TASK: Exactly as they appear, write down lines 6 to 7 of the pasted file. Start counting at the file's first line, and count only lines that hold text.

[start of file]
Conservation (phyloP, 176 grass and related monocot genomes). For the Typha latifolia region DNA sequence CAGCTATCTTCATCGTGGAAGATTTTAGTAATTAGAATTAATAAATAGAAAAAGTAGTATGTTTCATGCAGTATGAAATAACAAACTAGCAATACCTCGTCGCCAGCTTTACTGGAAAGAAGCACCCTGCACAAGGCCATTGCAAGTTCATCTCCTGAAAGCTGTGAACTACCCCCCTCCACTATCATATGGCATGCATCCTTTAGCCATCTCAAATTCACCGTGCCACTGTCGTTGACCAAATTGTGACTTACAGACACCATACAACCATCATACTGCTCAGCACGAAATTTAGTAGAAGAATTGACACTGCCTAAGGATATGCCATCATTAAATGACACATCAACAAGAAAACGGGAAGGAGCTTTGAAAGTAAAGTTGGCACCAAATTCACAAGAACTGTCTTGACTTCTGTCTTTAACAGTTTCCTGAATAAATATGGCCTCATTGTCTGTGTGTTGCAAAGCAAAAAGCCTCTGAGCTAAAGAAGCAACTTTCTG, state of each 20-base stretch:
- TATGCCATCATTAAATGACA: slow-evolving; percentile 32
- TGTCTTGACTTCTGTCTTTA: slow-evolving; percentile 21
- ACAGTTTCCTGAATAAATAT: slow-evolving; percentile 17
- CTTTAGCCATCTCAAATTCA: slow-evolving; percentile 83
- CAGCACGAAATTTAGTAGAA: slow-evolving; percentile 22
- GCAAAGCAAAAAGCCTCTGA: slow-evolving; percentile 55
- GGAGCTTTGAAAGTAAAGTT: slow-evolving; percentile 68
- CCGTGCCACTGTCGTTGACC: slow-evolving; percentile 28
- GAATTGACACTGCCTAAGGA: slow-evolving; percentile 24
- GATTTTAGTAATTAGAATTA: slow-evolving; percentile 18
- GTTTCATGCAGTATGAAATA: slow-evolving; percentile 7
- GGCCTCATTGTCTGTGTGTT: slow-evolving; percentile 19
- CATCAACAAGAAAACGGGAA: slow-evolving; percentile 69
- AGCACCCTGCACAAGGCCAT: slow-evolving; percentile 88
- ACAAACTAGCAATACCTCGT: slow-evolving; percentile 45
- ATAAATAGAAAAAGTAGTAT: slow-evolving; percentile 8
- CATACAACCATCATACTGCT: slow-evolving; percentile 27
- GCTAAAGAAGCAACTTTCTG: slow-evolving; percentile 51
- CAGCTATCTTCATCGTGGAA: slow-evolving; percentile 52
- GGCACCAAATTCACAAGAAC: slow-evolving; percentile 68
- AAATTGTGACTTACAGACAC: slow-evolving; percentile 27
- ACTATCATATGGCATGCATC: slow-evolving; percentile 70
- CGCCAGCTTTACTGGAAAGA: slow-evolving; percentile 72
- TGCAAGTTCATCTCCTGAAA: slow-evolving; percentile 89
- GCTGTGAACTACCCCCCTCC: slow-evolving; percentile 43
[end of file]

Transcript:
- CAGCACGAAATTTAGTAGAA: slow-evolving; percentile 22
- GCAAAGCAAAAAGCCTCTGA: slow-evolving; percentile 55